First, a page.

Friday, March 21, 2008
There are actually two different pieces described in this article. The first is NIC teaming, in which we logically bind together multiple physical NICs for increased throughput and increased fault tolerance. The second is VLAN trunking, in which we configure the physical switch to pass VLAN traffic directly to ESX Server, which will then distribute the traffic according to the port groups and VLAN IDs configured on the server. I wrote about ESX and VLAN trunking a long time ago and ran into some issues then; here I’ll describe how to work around the issues I ran into at that time.
Other useful technical paper about VLAN on ESX is at
Monday, March 17, 2008
Friday, March 14, 2008
Installation and usage
You've just installed Debian, but your wife wants her monitor back. That's OK, you were planning on running it headless, anyway. But, wouldn't it be nice to check out some of those groovy GUI apps? Don't fret, VNC will let you interact with a desktop environment from just about any platform available.
Install vncserver (as root):
apt-get install vncserver
Choose your desired window size and color depth, then, as an ordinary user, open a terminal and type:
vncserver -geometry 1024x768 -depth 24
vncserver -geometry 1024x768 -depth 24 -pixelformat rgb565
This will prompt you to create a password:
You will require a password to access your desktops.
The server will start and tell you where to access it:
New 'X' desktop is foobar:1
Starting applications specified in /etc/X11/Xsession
Log file is /home/jorey/.vnc/foobar:1.log
Open the VNC viewer on your remote machine, enter the hostname:screen and password (use a hostname or IP that your client machine understands), and your Linux desktop will open in a window! Network speed and processor power will affect performance, but it's amazing how many apps will run fine under VNC. You might not be able to play Frozen Bubble, but you can use productivity applications without any trouble.
To kill the server enter a command similar to this, using the appropriate settings:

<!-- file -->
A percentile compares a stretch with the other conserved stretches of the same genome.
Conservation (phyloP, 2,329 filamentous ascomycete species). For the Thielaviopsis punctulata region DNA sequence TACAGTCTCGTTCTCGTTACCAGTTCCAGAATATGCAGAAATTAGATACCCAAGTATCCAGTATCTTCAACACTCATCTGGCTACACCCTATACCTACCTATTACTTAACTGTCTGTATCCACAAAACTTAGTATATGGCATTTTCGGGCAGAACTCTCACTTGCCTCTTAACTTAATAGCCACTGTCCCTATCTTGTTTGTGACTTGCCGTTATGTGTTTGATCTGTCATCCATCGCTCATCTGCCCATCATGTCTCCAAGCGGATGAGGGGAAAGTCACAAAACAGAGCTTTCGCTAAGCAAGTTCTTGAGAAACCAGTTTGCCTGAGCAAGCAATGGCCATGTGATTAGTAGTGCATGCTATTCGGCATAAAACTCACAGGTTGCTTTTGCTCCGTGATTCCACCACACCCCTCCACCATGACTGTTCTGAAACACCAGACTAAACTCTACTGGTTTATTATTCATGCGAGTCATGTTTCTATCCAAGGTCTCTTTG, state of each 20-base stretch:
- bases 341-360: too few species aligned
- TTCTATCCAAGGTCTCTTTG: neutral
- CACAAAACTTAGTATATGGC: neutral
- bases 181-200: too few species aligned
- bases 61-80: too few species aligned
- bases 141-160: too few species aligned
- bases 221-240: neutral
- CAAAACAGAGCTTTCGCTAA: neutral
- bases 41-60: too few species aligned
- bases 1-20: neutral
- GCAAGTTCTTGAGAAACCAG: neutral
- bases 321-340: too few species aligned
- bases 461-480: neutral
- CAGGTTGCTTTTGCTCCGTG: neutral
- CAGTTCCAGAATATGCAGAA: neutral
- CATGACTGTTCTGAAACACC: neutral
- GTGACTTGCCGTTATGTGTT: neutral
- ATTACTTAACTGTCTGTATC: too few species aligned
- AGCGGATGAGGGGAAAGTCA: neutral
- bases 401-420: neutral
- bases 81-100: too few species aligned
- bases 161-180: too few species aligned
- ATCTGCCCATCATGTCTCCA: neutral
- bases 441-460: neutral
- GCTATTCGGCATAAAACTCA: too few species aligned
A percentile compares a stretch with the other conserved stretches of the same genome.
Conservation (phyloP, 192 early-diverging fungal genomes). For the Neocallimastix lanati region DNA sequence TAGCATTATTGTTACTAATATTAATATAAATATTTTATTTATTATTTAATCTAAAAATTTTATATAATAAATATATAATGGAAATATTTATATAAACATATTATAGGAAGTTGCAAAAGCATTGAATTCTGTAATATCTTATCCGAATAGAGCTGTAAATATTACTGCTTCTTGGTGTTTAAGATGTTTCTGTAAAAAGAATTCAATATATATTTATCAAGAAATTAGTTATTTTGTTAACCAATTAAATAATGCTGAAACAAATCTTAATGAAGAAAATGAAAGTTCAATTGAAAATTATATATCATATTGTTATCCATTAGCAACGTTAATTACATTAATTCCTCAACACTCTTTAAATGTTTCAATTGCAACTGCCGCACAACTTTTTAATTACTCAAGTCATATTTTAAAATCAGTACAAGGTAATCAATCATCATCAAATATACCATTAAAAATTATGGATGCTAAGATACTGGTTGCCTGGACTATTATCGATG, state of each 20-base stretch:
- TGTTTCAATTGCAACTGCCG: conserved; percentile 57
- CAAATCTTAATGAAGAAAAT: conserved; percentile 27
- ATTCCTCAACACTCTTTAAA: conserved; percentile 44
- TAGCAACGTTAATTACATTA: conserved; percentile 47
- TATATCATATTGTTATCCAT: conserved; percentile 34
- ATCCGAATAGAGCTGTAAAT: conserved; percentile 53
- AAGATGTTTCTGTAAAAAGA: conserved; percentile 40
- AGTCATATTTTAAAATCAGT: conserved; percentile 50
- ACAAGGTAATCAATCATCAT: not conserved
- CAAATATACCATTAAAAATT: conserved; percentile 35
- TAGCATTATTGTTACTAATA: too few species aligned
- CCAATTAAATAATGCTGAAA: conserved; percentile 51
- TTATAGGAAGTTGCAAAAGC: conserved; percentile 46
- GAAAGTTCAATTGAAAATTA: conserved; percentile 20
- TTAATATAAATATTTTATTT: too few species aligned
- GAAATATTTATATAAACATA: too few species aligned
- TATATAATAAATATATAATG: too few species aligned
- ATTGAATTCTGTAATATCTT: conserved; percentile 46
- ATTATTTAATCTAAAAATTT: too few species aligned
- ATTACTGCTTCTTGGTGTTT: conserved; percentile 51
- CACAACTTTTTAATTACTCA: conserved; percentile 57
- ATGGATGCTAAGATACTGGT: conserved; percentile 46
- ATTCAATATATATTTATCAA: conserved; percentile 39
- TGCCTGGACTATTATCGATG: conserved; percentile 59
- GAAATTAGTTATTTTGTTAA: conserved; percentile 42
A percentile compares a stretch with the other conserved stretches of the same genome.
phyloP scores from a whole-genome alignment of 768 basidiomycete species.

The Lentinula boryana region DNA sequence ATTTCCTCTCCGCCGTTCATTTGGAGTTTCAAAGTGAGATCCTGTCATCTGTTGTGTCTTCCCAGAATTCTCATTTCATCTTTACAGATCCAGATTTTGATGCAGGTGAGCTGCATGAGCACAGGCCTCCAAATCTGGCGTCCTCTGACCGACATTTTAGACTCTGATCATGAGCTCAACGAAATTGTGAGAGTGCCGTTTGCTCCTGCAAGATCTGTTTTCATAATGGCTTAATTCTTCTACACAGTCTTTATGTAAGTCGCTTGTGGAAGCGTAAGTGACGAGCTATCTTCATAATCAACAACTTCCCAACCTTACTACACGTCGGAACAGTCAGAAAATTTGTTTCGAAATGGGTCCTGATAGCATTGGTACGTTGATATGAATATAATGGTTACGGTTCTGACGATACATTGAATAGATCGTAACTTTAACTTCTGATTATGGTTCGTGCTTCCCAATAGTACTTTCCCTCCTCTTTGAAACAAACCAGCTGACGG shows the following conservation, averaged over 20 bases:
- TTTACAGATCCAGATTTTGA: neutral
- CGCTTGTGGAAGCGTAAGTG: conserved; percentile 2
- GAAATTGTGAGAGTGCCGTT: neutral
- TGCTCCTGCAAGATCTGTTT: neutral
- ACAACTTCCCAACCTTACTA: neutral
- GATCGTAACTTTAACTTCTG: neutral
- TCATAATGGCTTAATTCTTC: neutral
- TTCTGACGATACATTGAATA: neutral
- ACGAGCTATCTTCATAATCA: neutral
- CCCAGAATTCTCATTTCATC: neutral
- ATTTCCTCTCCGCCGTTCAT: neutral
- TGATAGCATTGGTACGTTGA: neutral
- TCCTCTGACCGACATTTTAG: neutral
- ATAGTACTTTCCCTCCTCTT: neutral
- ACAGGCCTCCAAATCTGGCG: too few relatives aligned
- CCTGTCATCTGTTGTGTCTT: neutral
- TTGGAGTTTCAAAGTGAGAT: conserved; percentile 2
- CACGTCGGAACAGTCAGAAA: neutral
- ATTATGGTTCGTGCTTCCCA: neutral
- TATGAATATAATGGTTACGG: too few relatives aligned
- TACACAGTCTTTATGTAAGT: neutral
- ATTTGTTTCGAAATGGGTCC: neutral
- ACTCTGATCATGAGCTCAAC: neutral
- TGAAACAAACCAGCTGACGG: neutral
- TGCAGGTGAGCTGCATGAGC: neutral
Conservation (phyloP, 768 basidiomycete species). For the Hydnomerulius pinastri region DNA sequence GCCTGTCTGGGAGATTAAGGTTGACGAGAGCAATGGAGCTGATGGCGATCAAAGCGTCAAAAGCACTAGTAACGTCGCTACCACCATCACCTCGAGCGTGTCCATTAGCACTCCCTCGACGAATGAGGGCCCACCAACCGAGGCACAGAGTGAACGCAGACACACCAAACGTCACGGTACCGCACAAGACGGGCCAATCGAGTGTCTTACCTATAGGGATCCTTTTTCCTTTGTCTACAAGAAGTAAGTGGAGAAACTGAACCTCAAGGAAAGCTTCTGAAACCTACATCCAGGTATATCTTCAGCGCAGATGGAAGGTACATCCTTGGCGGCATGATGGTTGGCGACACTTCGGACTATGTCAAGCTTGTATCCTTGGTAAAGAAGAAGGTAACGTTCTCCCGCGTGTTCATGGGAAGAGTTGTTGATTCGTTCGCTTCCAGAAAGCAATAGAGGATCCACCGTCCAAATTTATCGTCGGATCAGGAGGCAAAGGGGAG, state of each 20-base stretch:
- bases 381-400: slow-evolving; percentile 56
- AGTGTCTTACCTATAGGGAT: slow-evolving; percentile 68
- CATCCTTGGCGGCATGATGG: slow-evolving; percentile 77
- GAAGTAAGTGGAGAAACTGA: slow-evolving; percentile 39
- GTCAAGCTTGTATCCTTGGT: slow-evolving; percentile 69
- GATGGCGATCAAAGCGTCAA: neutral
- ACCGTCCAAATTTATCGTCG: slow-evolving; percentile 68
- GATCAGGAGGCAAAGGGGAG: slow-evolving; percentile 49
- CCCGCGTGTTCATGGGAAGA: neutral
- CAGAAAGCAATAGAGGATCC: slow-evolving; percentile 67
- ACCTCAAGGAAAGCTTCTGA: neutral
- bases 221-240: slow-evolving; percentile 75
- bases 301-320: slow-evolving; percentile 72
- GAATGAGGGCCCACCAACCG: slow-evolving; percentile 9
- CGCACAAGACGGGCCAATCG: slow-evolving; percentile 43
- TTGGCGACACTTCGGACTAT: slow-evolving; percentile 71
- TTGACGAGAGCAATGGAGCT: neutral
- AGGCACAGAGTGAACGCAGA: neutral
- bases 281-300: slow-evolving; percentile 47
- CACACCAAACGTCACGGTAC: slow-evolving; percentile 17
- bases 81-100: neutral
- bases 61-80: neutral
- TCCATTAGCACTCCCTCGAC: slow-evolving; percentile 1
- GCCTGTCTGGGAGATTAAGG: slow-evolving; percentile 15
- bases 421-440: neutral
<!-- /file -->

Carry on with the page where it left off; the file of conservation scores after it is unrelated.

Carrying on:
vncserver -kill :1
The reason for killing the session is that you may need to edit the default configuration file that
vncserver creates for you, for example to get the vncserver to run the K desktop environment instead of
twm, you may want to edit the
$HOME/.vnc/xstartup file to replace the line:
with this line is you use KDE:
and with this line if you use GNOME:
before launching the vncserver again using:
vncserver :1 -geometry 1024x768 -depth 16 -pixelformat rgb565
VNC over OpenSSH
The following is just a summary of the full explanation. To use VNC over OpenSSH, first you need to run an
sshsession on the machine where you will be running the vncviewer, to request that
sshlisten on a particular port on your local machine, and forward communication on that port down the secure connection to a port on the machine running the vncserver.
ssh -L x:localhost:y vncserver_machine
means "Start an SSH connection to the
vncserver_machine, and also listen on port
x on my machine, and forward any connections there to port
y on the
Now, the VNC protocol normally uses port
xx is the display number of the server. So a VNC server on a Windows machine, which normally uses display number
0, will listen on port
5900. The first VNC server on linux will probably use display number
1, and subsequent servers would use
3, etc. and so the vncservers on linux will be listening on ports
5902 and so forth. By forwarding these ports to a remote machine running
vncserver, you can make the remote VNC server appear to be a server running on your local machine. So, imagine you had a VNC server running as display
vncserver_machine, and you wanted a secure connection to it from your local machine. You could start the
ssh session using:
ssh -CL 5902:localhost:5901 vncserver_machine
After that, starting up the
vncviewer as follows on your local machine: vncviewer -encodings "copyrect hextile" localhost:2 would actually connect to display
:1 on the
Note that the above OpenSSH command-line is deliberately meant to accept incoming connections only from the local machine. This means that to use the
ssh connection that we have just set up, we must connect to it from the same machine, using the special name
localhost, rather than using the local machine's own unique name.
This article is compiled from following resources:
X Ming "X Server"
"X Server" for Mac OS X